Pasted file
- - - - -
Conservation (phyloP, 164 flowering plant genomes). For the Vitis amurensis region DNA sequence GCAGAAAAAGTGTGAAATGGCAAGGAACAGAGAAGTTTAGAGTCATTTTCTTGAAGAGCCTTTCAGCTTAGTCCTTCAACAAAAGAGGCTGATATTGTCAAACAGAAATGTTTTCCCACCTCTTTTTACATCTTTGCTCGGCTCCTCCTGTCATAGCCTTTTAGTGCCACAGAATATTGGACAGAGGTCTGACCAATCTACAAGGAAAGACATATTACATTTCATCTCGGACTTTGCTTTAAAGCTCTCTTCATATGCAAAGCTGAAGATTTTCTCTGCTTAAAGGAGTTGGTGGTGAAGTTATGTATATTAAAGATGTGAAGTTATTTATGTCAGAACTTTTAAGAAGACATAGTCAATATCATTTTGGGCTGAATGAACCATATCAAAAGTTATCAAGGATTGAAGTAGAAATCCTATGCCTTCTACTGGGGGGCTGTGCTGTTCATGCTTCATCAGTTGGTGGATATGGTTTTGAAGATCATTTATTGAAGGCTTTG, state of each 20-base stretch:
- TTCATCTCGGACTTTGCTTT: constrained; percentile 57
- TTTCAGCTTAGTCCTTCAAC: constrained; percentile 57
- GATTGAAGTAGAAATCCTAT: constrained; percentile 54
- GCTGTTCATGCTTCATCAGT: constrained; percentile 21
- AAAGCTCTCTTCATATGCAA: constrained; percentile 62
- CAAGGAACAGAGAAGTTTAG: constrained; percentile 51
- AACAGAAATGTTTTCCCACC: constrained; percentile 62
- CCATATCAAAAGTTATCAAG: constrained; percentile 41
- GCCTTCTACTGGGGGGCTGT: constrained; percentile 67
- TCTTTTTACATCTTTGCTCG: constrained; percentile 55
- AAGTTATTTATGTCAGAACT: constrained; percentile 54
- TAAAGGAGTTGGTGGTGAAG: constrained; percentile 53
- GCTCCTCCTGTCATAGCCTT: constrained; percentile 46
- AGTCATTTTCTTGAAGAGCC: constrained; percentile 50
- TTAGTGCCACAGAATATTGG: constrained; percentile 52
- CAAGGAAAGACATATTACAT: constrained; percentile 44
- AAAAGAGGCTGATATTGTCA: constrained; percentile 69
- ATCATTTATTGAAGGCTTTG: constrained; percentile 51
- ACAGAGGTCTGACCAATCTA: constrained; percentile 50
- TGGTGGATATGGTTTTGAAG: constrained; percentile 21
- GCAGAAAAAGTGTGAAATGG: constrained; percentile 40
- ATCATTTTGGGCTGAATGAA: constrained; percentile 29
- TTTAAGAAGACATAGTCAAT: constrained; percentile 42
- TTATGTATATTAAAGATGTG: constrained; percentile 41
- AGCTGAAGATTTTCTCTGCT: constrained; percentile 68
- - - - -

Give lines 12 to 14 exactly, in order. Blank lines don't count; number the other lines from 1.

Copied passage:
- AAGTTATTTATGTCAGAACT: constrained; percentile 54
- TAAAGGAGTTGGTGGTGAAG: constrained; percentile 53
- GCTCCTCCTGTCATAGCCTT: constrained; percentile 46